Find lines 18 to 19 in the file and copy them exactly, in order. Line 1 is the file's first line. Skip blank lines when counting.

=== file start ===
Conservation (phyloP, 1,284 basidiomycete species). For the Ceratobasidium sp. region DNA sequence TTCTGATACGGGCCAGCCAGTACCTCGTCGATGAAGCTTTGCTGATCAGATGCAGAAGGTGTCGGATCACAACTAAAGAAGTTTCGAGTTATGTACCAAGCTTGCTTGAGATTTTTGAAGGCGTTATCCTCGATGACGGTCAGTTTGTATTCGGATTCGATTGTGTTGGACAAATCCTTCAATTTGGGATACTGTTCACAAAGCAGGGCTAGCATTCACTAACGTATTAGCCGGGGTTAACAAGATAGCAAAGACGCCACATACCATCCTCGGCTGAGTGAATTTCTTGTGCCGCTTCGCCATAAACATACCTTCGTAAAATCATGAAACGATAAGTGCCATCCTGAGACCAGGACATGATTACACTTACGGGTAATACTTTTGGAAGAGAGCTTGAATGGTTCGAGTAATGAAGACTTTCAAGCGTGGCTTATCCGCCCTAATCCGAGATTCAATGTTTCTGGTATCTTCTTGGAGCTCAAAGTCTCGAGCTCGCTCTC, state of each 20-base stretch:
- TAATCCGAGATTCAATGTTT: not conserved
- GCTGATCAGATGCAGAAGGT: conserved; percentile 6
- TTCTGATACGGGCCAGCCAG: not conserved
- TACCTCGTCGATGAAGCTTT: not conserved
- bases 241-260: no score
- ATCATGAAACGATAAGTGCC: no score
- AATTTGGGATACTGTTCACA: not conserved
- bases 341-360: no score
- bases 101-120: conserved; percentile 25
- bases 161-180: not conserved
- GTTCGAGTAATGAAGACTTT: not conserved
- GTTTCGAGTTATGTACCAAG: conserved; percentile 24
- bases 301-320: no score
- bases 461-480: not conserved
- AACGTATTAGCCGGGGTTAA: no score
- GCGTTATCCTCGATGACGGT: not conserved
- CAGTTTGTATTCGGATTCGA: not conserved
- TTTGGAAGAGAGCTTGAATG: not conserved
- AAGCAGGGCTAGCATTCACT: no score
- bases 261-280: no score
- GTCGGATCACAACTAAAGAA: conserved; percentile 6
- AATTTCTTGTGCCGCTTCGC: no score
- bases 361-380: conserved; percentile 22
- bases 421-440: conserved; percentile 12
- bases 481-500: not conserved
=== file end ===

- CAGTTTGTATTCGGATTCGA: not conserved
- TTTGGAAGAGAGCTTGAATG: not conserved